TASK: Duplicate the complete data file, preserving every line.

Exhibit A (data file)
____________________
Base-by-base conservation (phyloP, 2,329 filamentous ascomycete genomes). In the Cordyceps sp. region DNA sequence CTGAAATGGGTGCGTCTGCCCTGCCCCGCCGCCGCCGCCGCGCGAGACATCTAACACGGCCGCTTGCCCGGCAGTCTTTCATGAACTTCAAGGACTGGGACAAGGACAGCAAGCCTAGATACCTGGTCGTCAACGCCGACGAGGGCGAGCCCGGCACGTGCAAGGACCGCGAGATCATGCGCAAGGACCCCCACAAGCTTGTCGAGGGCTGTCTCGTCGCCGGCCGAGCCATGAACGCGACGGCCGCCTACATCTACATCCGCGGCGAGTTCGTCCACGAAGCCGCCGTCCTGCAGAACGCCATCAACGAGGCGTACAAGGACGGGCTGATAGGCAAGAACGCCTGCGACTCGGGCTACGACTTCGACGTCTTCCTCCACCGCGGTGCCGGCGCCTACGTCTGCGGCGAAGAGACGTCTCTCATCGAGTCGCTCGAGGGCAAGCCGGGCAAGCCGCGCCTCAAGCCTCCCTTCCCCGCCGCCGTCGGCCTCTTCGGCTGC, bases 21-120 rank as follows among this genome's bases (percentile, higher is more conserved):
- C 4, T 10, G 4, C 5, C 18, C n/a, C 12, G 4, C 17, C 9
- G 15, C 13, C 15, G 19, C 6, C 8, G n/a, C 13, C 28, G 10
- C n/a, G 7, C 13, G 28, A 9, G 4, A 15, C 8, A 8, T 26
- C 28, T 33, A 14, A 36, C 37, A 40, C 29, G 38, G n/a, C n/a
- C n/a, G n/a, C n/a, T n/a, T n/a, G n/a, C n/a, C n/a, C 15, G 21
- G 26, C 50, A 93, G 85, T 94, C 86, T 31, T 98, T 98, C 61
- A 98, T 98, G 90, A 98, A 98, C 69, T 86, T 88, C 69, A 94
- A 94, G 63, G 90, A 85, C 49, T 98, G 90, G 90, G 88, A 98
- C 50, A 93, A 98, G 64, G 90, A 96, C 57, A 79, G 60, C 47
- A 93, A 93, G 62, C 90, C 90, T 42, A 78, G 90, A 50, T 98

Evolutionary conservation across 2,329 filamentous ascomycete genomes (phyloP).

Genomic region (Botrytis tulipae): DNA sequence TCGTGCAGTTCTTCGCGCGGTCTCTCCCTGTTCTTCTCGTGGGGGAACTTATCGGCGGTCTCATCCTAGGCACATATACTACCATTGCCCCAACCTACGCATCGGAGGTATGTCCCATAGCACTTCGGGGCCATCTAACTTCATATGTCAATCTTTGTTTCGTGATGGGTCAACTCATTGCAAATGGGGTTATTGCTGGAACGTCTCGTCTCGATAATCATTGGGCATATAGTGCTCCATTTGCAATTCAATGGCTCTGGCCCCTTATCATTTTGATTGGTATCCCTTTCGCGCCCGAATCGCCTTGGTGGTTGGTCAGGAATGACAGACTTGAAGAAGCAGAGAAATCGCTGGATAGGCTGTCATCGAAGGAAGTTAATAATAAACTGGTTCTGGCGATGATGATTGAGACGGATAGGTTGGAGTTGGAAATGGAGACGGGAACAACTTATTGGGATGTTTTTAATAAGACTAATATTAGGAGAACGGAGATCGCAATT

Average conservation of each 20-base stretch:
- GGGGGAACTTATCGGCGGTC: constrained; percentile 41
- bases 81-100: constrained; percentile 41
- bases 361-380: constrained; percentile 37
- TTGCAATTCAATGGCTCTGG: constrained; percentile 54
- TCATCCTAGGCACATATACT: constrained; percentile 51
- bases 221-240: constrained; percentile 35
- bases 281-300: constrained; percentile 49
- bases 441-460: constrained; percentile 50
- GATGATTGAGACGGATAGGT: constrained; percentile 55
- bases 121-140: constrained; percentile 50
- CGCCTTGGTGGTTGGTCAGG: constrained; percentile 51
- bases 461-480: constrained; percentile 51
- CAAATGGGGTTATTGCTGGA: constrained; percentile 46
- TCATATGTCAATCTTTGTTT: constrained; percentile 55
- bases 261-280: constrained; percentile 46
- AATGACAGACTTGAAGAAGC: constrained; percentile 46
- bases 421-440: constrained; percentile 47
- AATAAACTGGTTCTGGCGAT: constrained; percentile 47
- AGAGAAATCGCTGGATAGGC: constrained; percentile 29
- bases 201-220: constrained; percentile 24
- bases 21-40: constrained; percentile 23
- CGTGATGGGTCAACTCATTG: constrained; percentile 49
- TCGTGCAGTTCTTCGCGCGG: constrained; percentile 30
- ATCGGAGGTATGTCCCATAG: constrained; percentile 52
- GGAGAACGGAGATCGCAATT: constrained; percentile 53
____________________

Base-by-base conservation (phyloP, 2,329 filamentous ascomycete genomes). In the Cordyceps sp. region DNA sequence CTGAAATGGGTGCGTCTGCCCTGCCCCGCCGCCGCCGCCGCGCGAGACATCTAACACGGCCGCTTGCCCGGCAGTCTTTCATGAACTTCAAGGACTGGGACAAGGACAGCAAGCCTAGATACCTGGTCGTCAACGCCGACGAGGGCGAGCCCGGCACGTGCAAGGACCGCGAGATCATGCGCAAGGACCCCCACAAGCTTGTCGAGGGCTGTCTCGTCGCCGGCCGAGCCATGAACGCGACGGCCGCCTACATCTACATCCGCGGCGAGTTCGTCCACGAAGCCGCCGTCCTGCAGAACGCCATCAACGAGGCGTACAAGGACGGGCTGATAGGCAAGAACGCCTGCGACTCGGGCTACGACTTCGACGTCTTCCTCCACCGCGGTGCCGGCGCCTACGTCTGCGGCGAAGAGACGTCTCTCATCGAGTCGCTCGAGGGCAAGCCGGGCAAGCCGCGCCTCAAGCCTCCCTTCCCCGCCGCCGTCGGCCTCTTCGGCTGC, bases 21-120 rank as follows among this genome's bases (percentile, higher is more conserved):
- C 4, T 10, G 4, C 5, C 18, C n/a, C 12, G 4, C 17, C 9
- G 15, C 13, C 15, G 19, C 6, C 8, G n/a, C 13, C 28, G 10
- C n/a, G 7, C 13, G 28, A 9, G 4, A 15, C 8, A 8, T 26
- C 28, T 33, A 14, A 36, C 37, A 40, C 29, G 38, G n/a, C n/a
- C n/a, G n/a, C n/a, T n/a, T n/a, G n/a, C n/a, C n/a, C 15, G 21
- G 26, C 50, A 93, G 85, T 94, C 86, T 31, T 98, T 98, C 61
- A 98, T 98, G 90, A 98, A 98, C 69, T 86, T 88, C 69, A 94
- A 94, G 63, G 90, A 85, C 49, T 98, G 90, G 90, G 88, A 98
- C 50, A 93, A 98, G 64, G 90, A 96, C 57, A 79, G 60, C 47
- A 93, A 93, G 62, C 90, C 90, T 42, A 78, G 90, A 50, T 98

Evolutionary conservation across 2,329 filamentous ascomycete genomes (phyloP).

Genomic region (Botrytis tulipae): DNA sequence TCGTGCAGTTCTTCGCGCGGTCTCTCCCTGTTCTTCTCGTGGGGGAACTTATCGGCGGTCTCATCCTAGGCACATATACTACCATTGCCCCAACCTACGCATCGGAGGTATGTCCCATAGCACTTCGGGGCCATCTAACTTCATATGTCAATCTTTGTTTCGTGATGGGTCAACTCATTGCAAATGGGGTTATTGCTGGAACGTCTCGTCTCGATAATCATTGGGCATATAGTGCTCCATTTGCAATTCAATGGCTCTGGCCCCTTATCATTTTGATTGGTATCCCTTTCGCGCCCGAATCGCCTTGGTGGTTGGTCAGGAATGACAGACTTGAAGAAGCAGAGAAATCGCTGGATAGGCTGTCATCGAAGGAAGTTAATAATAAACTGGTTCTGGCGATGATGATTGAGACGGATAGGTTGGAGTTGGAAATGGAGACGGGAACAACTTATTGGGATGTTTTTAATAAGACTAATATTAGGAGAACGGAGATCGCAATT

Average conservation of each 20-base stretch:
- GGGGGAACTTATCGGCGGTC: constrained; percentile 41
- bases 81-100: constrained; percentile 41
- bases 361-380: constrained; percentile 37
- TTGCAATTCAATGGCTCTGG: constrained; percentile 54
- TCATCCTAGGCACATATACT: constrained; percentile 51
- bases 221-240: constrained; percentile 35
- bases 281-300: constrained; percentile 49
- bases 441-460: constrained; percentile 50
- GATGATTGAGACGGATAGGT: constrained; percentile 55
- bases 121-140: constrained; percentile 50
- CGCCTTGGTGGTTGGTCAGG: constrained; percentile 51
- bases 461-480: constrained; percentile 51
- CAAATGGGGTTATTGCTGGA: constrained; percentile 46
- TCATATGTCAATCTTTGTTT: constrained; percentile 55
- bases 261-280: constrained; percentile 46
- AATGACAGACTTGAAGAAGC: constrained; percentile 46
- bases 421-440: constrained; percentile 47
- AATAAACTGGTTCTGGCGAT: constrained; percentile 47
- AGAGAAATCGCTGGATAGGC: constrained; percentile 29
- bases 201-220: constrained; percentile 24
- bases 21-40: constrained; percentile 23
- CGTGATGGGTCAACTCATTG: constrained; percentile 49
- TCGTGCAGTTCTTCGCGCGG: constrained; percentile 30
- ATCGGAGGTATGTCCCATAG: constrained; percentile 52
- GGAGAACGGAGATCGCAATT: constrained; percentile 53